Jasper Dickson is a true garagiste winemaker. Though he works retail at Silverlake Wine in Los Angeles, he moonlights as a small-batch producer under his Rhythm Wine label. For his 2014 vintage, Dickson will produce 400 cases, well within the 1,000 case production level that generally applies to boutique producers. Using unusual varietals and an intimate connection to the landscape, Dickson is making wine that can only be turned out on a small level.
From the beginning of his fermentation education, Dickson was thinking outside the box. At 18 he experimented by fermenting fruit juices, like prune and tangerine, before moving into the realm of wine. Now, he buys grapes from Southern California growers and makes two distinctive wines: Syrah and Lagrein, a rare Italian varietal.
We sat down with Dickson to get the details on small-batch winemaking, CHP tickets for winemakers, and why California is a great place to make vino.
California Winery Advisor: What was your introduction to wine?
Jasper Dickson: It all came from my father. I grew up in the San Francisco Bay Area and when I was a kid I would travel up to Sonoma with my Dad all the time when he would go wine tasting or go to the county fair (to go wine tasting.)
Also, my Dad dabbled in home winemaking and I remember as a kid finding all his winemaking equipment in the basement, like some strange secret laboratory.
CWA: How did Rhythm Wine come to be?
JD: I would drive around California finding people who would sell me just a few hundred pounds at a time for home winemaking. Then I would drive the fruit back down to LA where I live now and make it in my garage.
On one of these trips I found a couple guys who were growing a lesser known grape called “Lagrein.” It’s a varietal that is originally from northeast Italy in the Alto Adige/ Suditrol region. I had never seen it in California and was so excited when they offered to sell me just 300 pounds. To make a long story short, the wine turned out great and I knew I wanted to do my first commercial release with these grapes. So Rhythm Wine started.
CWA: What kind of wine do you make?
JD: So in 2013 I brought in the first vintage, which was 2.5 tons of Lagrein. Production-wise that ended up being about 175 cases. I also produced 50 cases of Syrah for a grand total of 225 cases. Peanuts -- but it’s a start. I also learned from that first vintage, as I was hauling the grapes from the vineyard to the winery, that you can get a ticket from the California Highway Patrol for “Spilling Grapes.” I shit you not. $256. It sucked. But anyways, that was the start.
CWA: Which of your wines represent your vision best?
JD: I would say both my wines, but definitely the Lagrein. That wine would never exist in large production because for one thing there isn’t enough acreage of it grown in California. Also, no one knows what the hell it is, so no sane business person would take a risk at making it on a large scale.
CWA: What would you like to see change, to favor small producers?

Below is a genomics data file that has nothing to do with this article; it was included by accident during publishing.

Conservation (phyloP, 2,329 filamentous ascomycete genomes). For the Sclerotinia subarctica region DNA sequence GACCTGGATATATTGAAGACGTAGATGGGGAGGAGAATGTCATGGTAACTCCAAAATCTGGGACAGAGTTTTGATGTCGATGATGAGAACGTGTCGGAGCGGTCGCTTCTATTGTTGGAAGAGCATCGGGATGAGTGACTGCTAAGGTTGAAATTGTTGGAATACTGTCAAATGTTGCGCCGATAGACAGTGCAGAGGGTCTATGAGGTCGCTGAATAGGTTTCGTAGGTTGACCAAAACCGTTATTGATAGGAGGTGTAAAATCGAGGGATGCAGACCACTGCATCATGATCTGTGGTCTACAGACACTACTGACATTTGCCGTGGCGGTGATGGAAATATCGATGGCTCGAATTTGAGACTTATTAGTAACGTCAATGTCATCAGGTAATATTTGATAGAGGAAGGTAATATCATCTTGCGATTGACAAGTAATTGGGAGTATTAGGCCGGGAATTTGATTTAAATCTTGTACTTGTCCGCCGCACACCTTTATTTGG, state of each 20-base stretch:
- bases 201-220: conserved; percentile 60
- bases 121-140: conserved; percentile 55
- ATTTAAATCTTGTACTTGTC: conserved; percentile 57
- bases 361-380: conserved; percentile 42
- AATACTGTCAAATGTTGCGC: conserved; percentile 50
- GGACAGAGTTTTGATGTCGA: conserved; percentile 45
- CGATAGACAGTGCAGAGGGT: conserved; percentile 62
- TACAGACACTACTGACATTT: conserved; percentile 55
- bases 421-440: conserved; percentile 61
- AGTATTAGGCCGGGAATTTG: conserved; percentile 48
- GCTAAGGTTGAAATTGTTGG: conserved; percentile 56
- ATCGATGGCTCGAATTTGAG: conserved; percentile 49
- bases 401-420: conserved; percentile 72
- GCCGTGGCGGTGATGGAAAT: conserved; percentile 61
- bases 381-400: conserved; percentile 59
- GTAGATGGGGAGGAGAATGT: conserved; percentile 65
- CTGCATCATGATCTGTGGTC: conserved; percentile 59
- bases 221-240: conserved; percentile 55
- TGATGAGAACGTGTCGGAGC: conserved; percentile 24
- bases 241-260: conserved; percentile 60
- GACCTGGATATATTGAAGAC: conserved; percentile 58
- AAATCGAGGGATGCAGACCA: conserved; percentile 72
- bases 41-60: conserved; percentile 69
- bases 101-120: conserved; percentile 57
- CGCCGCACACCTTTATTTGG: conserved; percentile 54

JD: It would be nice for the ABC to completely knock out the tied house restrictions. Also to be able to directly ship wine to all 50 states. However, that has been getting tremendously better even within the last seven years, it seems.
The main thing I think is for consumers to continue to open their minds to different regions and different varietals within California. To continue to encourage the experimentation that is going on. Everyone always talks about the millennial generation, (which I believe I am a part of) and they should because they are super interested in wine of all sorts and all kinds. It’s amazing the kind of things people ask me when I am working at the wine store. I love it!
CWA: Why do you like making wine in California? What does this state offer that Old World winemaking doesn’t?
JD: The thing that Europe has is this beautiful tradition where people, food and wine were able to evolve together in these different places and because of that you get these unbeatable combos. However, the fun thing about California is the lack of tradition and traditional restraints. We can plant whatever we want wherever we want (for good or bad).
It is so dynamic to have that coastal influence and then to also have the continental vibe as you move inland and then up into the foothills of the Sierras… California has so much unexplored possibility, it really is endless. That, I think, is the coolest thing.
CWA: What winemaking practices do you observe?
JD: All our wines we keep as natural as possible. All indigenous yeast, no additives but the smallest amounts of so2 to keep it safe and we never fine or filter. With the big producers you end up performing all crazy kinds of chemistry instead of just letting the wine do its thing.
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Look for Jasper Dickson’s Rhythm Wine at the following Los Angeles locations: Silverlake Wine or Everson Royce. Also available at the Wine House, K&L Wine Merchants, Urban Radish, Rosso Wine Shop and Bar and Garden. If you live in the area some great restaurants and wine bars that currently have it by the glass are: Covell (Los Feliz) - Augustine (Sherman Oaks) -Ostrich Farm (Echo Park) -Crossings (South Pasadena) -Blair’s (Silverlake) -Cafe Stella (Silverlake) -Cliff’s Edge (Silverlake).